The longest straight boat ride in the world begins from Pakistan


According to Science Magazine top news, traveling from the region Southern Pakistan to Northeastern Russia has been regarded to be the longest boat ride in the whole world without any rudder.

A few years back, in about 2013, a user on Reddit had put forward that the entire trip would yield of 32,090 kilometers. After all these years, the scientists have finally confirmed it after their calculations and taking in all the possible points to consider and measure. A bunch of computer scientists has successfully developed an algorithm that authenticates the route. The algorithm made by them also demonstrates the longest straight line that can be taken on land.

Related Article: This beach in Pakistan is literally LIT!

The researchers include Rohan Chabukswar from The United Technologies Research Center in Ireland and Kushal Mukherjee from IBM Research India. They created this algorithm in response to the map posted and suggested by the Reddit user by the name of kepleronly knows back in 2013. The Reddit user, whose real name is Patrick Anderson, posted a map that showed an enormous, 20,000-mile route extending from Pakistan through the southern bits of Africa and South America and then finally ending in an epic trans-Pacific journey to Siberia. However on the traditional 2D map, the path looks nothing like a straight line, but this should also be noted that earth is sphere so the line is straight but appears opposite to us.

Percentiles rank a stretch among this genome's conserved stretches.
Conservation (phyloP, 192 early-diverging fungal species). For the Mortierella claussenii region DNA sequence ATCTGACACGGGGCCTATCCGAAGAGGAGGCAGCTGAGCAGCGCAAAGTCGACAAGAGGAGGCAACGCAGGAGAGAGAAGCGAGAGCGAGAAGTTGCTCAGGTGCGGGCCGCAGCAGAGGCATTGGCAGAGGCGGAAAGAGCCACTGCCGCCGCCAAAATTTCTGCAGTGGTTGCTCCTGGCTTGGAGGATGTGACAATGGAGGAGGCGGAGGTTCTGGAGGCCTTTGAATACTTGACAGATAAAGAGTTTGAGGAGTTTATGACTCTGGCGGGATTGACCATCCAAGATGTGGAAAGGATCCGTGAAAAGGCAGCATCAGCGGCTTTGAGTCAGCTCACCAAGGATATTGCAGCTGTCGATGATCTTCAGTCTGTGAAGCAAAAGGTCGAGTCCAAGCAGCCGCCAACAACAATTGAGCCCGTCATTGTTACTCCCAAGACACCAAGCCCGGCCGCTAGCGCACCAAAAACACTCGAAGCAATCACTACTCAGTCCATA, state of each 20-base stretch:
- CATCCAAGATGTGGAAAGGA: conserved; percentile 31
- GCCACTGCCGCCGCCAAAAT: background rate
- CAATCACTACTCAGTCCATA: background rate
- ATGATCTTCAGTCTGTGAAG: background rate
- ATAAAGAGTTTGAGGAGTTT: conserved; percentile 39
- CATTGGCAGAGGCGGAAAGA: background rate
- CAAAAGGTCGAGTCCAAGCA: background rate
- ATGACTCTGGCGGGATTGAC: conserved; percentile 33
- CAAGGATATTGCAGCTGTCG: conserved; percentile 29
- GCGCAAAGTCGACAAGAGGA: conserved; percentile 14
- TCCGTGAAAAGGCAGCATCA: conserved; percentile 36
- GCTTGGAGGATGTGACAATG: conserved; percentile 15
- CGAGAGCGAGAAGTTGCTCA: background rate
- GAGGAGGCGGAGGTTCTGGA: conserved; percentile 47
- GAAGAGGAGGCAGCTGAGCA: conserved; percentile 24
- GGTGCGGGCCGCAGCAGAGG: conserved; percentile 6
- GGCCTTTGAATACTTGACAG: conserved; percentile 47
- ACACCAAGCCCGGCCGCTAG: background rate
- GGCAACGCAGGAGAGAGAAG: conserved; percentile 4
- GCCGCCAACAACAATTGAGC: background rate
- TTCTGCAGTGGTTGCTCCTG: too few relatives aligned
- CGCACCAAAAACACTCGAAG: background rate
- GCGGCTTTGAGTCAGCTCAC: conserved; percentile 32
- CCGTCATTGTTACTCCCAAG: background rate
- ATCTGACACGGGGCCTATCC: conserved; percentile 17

To get their answers, both engineers had to make use of the “brute force” method, requiring a computer system to calculate the length of every stretch of ocean.
So they acquired a map from NOAA that shows the Earth’s surface at the resolution of one mile (1.8 km). As per this, anything that came above sea level was regarded land, and everything below water was a limitation. So the high degree of resolution provided required a computer to parse through a mind-boggling number of routes.
After completing their experiment to check the map, the researchers stated in their study that,”

There would be 233,280,000 great circles to consider to find the global optimum, and each great circle would have 21,600 individual points to process—a staggering 5,038,848,000,000 points to verify,

That is about five trillion, 38 billion and 848 million points. Which is massive!

Both the researches were deprived of the right equipment to compute such a massive operation and they ended up with an optimization scheme called as “branch-and-bound.” And the current news has it that with this scheme, they calculated the sea route and quite, fortunately, their algorithm matched the map.